Would you call the coach of Kentucky loaded with the best talent in the country for the last few years the best coach in the country via his record and championship or the VMI coach how took his team to to the dance with way less talent?

                  You understands the key is understanding all the variables and a mean average does not take that into conservation. That is why you need to look at mean grouping. Do you get it?

                  You would compare a team with like talent to compare with Kentucky.

        • mpierce says:

          “Rather than trying to sell these dead horses try something new. Here is one: pay salaries that will attract high quality educators. Guess what the real difference between elite private schools and the average Ga public school really is: pay.”

          Teachers’ salaries

          Average (’07-’08) (Table 79):
          Public – $53,230
          Private – $39,690

          • John Konop says:

            In all due respect it close to 20k a year for tuition for a good private school in metro Atlanta ie Walker, Lovit………..Something does not add up in your study.

              • mpierce says:

                Salary Info

                Walker: “tuition range for 2011-12 is $10,420 – $18,630”

                NCES which produced the average salary information above is part of the U.S Dept of Education. Do you think they have some incentive to underestimate private school salaries? If you have better information please provide. Thanks.

                • I Miss the 90s says:

                  I doubt they have any incentive to underestimate private school salaries, but averages are not a good measure of such things.

                  Not all private schools are good schools. Many are pretty awful, but many parents find it appealing to disadvantage their children by denying them a decent science education by sending them to christian schools (these students are usually two years behind in science when they enter college).

                  What is the average teacher pay at Woodward, Lovett, and Pace? I know at Woodward the average is about $65k, and at Pace in 2008 it was $54k (so it is probably between $65k and $70k now).

                  It is not throwing money at the problem when a problem is identified and the solution is pay. Now, I would not advocate increasing salaries across the board…but anyone that has paid attention to economics in the past 40 years (so none of you) would understand the concept of selection effects.

                  Going back to my original post, what kind of person takes a job at a public school starting at less than $35k per year? They can not do any better. The brightest educators are not hired by public schools (by and large). They are hired by Mattel, Fisher Price, elite private schools (not garbage private schools) and other toy companies and children’s book publishers. Why do they take those jobs? Because they pay more than public schools!

                  This is what I mean by a selection effect. Those selecting into public school teaching positions are probably not talented enough to do any better.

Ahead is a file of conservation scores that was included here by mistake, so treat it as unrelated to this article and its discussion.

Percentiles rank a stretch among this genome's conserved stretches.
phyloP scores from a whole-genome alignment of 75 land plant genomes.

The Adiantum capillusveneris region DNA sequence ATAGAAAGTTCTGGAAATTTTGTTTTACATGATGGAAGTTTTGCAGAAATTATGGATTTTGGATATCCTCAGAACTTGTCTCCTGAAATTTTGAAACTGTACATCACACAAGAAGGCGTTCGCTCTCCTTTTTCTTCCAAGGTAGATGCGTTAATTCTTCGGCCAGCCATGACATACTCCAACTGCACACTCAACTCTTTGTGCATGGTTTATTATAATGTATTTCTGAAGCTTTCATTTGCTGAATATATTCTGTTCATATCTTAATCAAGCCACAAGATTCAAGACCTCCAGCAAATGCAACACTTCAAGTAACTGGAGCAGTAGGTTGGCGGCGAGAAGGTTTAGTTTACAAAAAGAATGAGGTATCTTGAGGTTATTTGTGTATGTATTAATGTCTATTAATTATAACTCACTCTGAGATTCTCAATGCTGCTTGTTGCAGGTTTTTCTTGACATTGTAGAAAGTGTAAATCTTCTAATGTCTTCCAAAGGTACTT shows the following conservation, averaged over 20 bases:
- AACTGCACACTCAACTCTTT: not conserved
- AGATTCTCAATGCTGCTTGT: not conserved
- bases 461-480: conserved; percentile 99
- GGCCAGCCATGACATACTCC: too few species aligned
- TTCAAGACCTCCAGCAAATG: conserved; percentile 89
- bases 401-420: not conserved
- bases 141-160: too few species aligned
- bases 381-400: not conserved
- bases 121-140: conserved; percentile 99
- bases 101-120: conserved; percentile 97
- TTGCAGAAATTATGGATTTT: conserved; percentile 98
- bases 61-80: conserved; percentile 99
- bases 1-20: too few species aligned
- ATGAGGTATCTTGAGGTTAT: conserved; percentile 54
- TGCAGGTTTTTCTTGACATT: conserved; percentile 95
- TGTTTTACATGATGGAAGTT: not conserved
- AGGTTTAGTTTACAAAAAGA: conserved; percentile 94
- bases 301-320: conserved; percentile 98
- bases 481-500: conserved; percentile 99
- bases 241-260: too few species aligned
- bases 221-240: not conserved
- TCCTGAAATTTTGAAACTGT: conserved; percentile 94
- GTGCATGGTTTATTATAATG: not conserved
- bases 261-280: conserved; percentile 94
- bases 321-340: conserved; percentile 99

• mpierce says:

                    averages are not a good measure of such things.

                    If you have a better measure please provide it.

                    Not all private schools are good schools. Many are pretty awful

                    Certainly true of public schools. Any bet on whether public or private have more awful schools?

                    christian schools (these students are usually two years behind in science when they enter college)


                    anyone that has paid attention to economics in the past 40 years (so none of you) would understand the concept of selection effects.

                    So Chicago teachers must be some of the best in the country with avg pay of $76,000.

                    Why do they take those jobs? Because they pay more than public schools!

                    Working conditions might also have something to do with it.

                    Routine duties and paperwork interfere with my job of teaching:
                    69% Public teachers agree
                    42% Private teachers agree

                    I sometimes feel it is a waste of time to try to do my best as a
                    17% Public teachers agree
                    9% Private teachers agree

                    • I Miss the 90s says:

                      Look it up yourself. It is not my job to educate you. I retired from my professorship 15 years ago…and, as it just so happens, because not even private universities can pay enough to keep to brightest in the field anymore.

                    • I Miss the 90s says:

                      As far as teacher pay is concerned it would be better to see average starting pay, and average pay given the field in which they teach and the number of years working in the school/school system.

                      Average teacher pay includes part time teachers, teachers that quit or get fired in the middle of the school year, etc. The measure needs to be broken down into units that are substantively comparible.